The death of Abu Bakr al-Baghdadi, leader of Daesh, is not the end of the evil terrorist group also known as Isis, writes Mike Haines, brother of humanitarian worker David Haines, who was murdered in 2014.
As the former leader of Daesh, Abu Bakr al-Baghdadi was responsible for countless despicable acts and destroying thousands of people’s lives.
His evil and cowardly beliefs and actions lacked any humanity and caused the deaths of innocent people including my brother David Haines, thousands of Muslims throughout Syria and Iraq, and people from all backgrounds and faiths across the world.
He even took three of his own children to their certain death when he dragged them with him into a closed tunnel in his final moments.
The death of al-Baghdadi is an important moment. However, the poisonous ideology of Daesh – also known as Isis – has not died with him.
In his final months, al-Baghdadi had become a marginalised figure in the terrorist group and although his death is significant, it is some ways only symbolic.
Daesh remain active and will continue to use a twisted and false version of Islam in order to groom people into their hateful cause. We must therefore continue to work together to identify and stamp out this threat.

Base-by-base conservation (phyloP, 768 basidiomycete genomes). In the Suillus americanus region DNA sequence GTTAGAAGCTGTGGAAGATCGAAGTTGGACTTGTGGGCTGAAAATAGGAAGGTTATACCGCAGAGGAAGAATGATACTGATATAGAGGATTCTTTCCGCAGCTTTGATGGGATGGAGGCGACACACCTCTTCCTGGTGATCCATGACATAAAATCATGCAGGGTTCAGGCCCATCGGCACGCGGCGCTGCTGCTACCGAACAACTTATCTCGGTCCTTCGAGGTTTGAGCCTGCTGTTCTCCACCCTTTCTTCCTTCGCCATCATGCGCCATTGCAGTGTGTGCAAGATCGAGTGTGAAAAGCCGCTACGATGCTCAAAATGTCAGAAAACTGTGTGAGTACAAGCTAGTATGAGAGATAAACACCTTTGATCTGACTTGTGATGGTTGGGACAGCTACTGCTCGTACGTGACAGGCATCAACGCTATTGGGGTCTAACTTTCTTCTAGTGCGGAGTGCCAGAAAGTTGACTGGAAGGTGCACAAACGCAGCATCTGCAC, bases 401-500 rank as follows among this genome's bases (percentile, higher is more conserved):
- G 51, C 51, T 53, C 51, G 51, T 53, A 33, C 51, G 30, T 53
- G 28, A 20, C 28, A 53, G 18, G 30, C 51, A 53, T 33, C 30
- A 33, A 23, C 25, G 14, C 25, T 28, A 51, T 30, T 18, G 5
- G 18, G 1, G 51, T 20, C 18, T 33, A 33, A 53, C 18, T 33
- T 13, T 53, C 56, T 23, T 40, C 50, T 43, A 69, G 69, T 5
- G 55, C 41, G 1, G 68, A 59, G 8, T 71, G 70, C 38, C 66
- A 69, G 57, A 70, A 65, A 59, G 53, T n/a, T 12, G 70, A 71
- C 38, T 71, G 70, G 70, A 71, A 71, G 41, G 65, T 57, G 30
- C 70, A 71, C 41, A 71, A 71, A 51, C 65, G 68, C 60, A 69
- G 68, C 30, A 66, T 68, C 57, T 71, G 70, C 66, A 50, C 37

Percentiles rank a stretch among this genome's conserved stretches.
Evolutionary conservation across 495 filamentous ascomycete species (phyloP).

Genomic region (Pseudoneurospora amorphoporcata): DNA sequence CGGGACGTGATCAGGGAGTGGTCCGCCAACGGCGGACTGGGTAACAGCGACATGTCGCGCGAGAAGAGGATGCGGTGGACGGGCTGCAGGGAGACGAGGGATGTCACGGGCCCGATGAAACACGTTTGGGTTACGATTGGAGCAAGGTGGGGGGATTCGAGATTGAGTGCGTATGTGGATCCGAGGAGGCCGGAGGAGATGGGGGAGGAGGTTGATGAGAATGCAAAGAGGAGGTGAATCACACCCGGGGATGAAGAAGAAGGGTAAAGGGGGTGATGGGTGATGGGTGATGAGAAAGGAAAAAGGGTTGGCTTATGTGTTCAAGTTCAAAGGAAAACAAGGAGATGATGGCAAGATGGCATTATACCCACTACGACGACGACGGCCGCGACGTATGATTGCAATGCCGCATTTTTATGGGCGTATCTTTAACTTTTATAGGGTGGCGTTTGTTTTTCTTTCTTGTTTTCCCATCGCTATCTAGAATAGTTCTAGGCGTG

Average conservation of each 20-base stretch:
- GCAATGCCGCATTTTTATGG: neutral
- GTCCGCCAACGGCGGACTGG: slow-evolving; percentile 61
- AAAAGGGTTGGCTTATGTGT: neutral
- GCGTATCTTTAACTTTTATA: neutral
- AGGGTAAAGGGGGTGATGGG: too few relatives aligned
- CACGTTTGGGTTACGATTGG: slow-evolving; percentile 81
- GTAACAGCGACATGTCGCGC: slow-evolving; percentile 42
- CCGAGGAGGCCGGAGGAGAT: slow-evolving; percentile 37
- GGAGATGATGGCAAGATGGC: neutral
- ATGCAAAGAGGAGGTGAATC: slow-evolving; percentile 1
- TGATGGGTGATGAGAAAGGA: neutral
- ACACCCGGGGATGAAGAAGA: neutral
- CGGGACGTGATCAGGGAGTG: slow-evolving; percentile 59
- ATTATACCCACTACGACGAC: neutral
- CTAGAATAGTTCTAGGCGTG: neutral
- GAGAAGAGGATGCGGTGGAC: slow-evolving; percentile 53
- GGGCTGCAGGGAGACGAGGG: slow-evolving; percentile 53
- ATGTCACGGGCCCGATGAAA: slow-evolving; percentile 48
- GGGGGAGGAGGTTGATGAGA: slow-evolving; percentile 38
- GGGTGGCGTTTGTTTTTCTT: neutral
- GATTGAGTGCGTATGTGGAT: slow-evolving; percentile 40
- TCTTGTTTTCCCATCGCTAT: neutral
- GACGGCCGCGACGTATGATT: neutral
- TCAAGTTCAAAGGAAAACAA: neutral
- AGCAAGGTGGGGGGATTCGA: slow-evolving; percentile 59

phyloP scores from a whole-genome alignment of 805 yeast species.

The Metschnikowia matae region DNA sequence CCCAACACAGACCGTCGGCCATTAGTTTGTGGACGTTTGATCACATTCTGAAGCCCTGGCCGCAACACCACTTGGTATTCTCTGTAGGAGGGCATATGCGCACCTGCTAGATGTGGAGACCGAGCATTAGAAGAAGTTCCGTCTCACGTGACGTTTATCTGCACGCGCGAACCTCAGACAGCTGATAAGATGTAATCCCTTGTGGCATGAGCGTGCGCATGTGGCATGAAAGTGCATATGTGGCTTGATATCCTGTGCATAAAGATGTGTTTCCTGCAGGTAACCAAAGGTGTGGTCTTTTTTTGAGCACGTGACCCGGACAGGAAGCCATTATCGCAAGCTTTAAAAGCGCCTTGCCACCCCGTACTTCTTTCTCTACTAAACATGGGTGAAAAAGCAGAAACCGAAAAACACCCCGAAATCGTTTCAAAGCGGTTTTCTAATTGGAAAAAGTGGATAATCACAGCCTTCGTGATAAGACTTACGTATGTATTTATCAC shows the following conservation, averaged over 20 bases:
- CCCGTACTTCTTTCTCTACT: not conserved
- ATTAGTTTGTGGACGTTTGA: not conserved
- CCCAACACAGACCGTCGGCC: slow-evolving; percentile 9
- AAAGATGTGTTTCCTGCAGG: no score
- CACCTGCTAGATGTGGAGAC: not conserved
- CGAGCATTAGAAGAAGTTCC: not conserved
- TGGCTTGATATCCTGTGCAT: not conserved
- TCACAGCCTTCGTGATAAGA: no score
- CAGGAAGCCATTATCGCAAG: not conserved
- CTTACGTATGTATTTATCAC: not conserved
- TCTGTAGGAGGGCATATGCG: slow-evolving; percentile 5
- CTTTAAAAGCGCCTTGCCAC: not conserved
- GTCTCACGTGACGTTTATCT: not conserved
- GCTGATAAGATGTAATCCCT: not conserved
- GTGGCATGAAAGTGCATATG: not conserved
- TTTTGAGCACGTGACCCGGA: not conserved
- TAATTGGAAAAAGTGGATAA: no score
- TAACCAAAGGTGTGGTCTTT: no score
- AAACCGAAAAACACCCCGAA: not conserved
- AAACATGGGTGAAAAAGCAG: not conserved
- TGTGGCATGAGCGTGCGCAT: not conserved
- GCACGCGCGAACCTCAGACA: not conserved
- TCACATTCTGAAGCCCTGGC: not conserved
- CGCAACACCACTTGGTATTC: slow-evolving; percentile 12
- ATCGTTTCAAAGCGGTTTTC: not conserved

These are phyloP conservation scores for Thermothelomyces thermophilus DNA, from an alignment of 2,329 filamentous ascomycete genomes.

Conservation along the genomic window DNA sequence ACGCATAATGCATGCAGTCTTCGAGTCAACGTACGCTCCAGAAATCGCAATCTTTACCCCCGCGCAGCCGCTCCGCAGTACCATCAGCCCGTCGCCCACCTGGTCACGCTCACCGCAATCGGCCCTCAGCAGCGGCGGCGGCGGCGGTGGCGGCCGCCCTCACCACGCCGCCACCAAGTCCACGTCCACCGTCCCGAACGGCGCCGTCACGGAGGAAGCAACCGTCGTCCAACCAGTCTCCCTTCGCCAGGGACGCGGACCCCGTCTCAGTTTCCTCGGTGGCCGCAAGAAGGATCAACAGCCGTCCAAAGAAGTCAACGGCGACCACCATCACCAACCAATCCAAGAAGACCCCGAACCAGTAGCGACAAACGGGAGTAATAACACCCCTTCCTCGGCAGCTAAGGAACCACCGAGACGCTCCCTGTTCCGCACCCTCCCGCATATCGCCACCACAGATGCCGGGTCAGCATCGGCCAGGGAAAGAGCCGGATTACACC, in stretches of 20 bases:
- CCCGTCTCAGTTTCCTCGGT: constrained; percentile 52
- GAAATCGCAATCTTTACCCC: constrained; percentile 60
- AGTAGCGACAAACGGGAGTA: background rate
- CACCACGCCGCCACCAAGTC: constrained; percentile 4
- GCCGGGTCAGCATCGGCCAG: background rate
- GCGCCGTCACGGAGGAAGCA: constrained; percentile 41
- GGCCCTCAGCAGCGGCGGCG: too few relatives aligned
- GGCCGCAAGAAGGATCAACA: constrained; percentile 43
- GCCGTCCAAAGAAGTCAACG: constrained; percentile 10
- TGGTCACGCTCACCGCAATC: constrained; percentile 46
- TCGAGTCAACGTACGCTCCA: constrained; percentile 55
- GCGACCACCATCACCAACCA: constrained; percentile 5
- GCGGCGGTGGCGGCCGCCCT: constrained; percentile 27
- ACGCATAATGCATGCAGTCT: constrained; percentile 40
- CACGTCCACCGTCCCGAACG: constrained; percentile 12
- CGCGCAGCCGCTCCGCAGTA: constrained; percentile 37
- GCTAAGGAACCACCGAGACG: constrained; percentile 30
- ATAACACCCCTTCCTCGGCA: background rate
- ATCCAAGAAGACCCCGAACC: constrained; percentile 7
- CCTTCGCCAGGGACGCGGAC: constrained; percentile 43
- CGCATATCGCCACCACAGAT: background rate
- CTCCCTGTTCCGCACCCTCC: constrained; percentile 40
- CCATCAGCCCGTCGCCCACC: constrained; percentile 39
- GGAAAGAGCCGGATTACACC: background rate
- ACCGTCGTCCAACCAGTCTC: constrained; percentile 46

Making the world safer
The UK is working with international partners but there is more to do to support the brave people who stand up to Daesh – including those in Syria where many civilians have faced the full brunt of Daesh’s evil path of destruction.
Al-Baghdadi’s death is one key chapter in the downfall of Daesh but the story is not over. Its reach extends across the world through affiliated groups in multiple countries and into people’s bedrooms through their use of the internet.
And that means we all have a role to play in standing up to the threat and making our world a safer place to live in.
I created Global Acts of Unity to honour my brother David, a humanitarian aid worker, who was held prisoner for 18 months before being executed by Daesh in September 2014.
Through speaking to young people in schools and at community events, we are spreading a message of unity, tolerance, and understanding – values which fly in the face of Daesh’s hateful and divisive beliefs.
The devastating loss of my brother at the hands of Daesh had a life-changing impact on my family. I miss him every day. It has not been an easy path to take, to defy Daesh’s aims and channel that pain into a powerful, positive force for good.
Open our hearts
But, by working with different faiths and communities, it has been the right one, which is why I challenge everyone to reach out to a new community they do not understand, or haven’t engaged with before, or possibly even fear.
If we can open our hearts and minds and extend the hand of friendship to those different from ourselves then we can fight the discord the terrorists seek to sow.
If we can do this, then our communities grow closer and our barriers against intolerance and hate grow stronger.
And if we can do this, then we will win, and together truly end the story of Daesh once and for all.
Mike Haines OBE is the founder of Global Acts of Unity and brother of David Haines, the humanitarian worker executed by Daesh in 2014. To find out more about Global Acts of Unity and request a visit from Mike to your school, community centre or place of worship, please visit: mikehaines.globalactsofunity.com.